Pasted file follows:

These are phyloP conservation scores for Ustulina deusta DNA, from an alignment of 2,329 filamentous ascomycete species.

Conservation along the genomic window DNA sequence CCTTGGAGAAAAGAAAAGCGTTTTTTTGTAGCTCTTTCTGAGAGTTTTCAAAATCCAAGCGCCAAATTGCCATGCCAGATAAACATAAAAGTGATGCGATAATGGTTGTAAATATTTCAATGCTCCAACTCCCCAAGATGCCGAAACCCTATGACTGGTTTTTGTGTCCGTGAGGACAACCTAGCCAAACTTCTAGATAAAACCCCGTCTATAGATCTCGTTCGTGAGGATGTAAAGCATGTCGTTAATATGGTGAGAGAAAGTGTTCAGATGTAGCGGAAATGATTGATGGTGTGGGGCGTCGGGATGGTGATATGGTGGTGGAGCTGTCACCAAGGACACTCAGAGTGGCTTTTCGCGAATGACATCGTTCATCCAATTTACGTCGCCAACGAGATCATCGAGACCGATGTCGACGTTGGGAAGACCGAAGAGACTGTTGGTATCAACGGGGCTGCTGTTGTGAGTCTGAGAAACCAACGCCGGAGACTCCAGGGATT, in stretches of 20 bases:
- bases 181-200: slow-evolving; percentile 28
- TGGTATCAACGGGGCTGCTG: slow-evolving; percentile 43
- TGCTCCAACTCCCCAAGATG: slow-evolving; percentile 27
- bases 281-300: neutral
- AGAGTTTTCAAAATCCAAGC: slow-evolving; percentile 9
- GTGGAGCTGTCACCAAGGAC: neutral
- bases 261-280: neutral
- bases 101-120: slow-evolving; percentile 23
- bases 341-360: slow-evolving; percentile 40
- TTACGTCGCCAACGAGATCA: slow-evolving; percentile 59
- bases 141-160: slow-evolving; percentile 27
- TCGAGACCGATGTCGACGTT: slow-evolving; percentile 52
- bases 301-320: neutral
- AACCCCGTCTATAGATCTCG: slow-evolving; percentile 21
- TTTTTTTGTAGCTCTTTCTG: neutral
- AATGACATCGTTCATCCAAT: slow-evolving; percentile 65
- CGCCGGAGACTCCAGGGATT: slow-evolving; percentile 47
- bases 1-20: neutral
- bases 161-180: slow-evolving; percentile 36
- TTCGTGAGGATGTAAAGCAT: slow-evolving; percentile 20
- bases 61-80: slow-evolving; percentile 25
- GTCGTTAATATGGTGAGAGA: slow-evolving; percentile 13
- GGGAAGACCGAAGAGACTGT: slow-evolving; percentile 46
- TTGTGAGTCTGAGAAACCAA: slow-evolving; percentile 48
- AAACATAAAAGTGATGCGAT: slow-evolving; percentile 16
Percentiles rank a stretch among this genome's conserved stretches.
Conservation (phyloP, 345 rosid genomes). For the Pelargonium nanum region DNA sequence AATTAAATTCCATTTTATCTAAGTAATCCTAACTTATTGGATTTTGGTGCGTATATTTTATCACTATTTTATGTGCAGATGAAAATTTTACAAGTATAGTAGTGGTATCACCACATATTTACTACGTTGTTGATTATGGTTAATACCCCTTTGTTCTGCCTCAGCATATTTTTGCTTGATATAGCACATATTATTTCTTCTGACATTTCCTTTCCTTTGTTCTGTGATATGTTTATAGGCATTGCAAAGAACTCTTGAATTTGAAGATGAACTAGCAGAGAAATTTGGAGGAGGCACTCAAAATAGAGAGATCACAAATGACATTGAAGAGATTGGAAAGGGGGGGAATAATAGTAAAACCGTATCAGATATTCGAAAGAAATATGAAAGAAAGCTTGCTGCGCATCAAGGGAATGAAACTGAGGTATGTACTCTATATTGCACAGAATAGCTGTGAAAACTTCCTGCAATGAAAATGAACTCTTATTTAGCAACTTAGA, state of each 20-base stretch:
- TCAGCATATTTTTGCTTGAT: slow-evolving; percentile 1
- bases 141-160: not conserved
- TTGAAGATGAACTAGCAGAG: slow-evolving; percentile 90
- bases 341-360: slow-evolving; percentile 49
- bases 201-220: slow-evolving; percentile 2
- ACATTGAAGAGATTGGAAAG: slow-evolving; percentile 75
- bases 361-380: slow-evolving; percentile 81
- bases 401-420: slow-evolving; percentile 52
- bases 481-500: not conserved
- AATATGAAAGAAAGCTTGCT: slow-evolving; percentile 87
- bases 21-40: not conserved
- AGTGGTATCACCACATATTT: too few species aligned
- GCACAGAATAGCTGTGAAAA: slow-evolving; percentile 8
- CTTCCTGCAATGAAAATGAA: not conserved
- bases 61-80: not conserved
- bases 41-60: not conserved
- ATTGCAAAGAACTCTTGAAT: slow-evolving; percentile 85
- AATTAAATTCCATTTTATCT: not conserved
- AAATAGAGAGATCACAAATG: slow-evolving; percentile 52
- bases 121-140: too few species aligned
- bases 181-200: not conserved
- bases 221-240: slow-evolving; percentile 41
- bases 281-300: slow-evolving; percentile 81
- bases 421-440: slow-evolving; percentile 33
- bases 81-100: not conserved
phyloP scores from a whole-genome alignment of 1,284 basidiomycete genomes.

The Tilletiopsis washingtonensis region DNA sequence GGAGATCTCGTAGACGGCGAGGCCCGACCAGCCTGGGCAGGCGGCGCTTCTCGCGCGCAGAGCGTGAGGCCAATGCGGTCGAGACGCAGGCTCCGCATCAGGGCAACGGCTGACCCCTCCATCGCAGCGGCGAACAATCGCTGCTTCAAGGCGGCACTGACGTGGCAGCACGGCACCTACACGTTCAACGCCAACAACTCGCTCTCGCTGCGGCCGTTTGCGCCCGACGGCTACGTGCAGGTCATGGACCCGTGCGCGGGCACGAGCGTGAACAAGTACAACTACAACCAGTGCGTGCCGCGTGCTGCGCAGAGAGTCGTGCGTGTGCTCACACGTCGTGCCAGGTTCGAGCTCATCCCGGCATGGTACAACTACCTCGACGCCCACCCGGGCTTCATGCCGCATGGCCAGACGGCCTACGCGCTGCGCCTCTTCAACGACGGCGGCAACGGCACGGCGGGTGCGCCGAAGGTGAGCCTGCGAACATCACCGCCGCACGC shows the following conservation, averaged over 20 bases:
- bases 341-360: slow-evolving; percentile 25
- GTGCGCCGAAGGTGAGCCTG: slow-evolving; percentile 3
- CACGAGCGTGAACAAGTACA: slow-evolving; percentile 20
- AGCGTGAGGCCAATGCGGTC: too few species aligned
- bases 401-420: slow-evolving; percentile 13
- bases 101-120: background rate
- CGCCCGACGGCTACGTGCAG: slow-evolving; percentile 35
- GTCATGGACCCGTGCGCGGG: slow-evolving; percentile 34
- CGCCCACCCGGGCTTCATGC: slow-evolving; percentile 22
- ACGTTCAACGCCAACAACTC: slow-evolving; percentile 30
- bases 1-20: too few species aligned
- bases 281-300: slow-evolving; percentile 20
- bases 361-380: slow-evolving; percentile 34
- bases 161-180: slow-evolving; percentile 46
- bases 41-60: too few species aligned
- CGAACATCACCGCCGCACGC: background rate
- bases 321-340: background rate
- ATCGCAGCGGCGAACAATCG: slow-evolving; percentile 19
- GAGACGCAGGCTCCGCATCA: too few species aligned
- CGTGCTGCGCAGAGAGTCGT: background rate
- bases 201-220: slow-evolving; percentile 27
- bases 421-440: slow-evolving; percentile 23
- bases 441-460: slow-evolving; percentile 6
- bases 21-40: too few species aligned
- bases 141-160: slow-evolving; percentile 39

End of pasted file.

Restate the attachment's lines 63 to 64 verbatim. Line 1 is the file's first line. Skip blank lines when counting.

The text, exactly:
- CGCCCGACGGCTACGTGCAG: slow-evolving; percentile 35
- GTCATGGACCCGTGCGCGGG: slow-evolving; percentile 34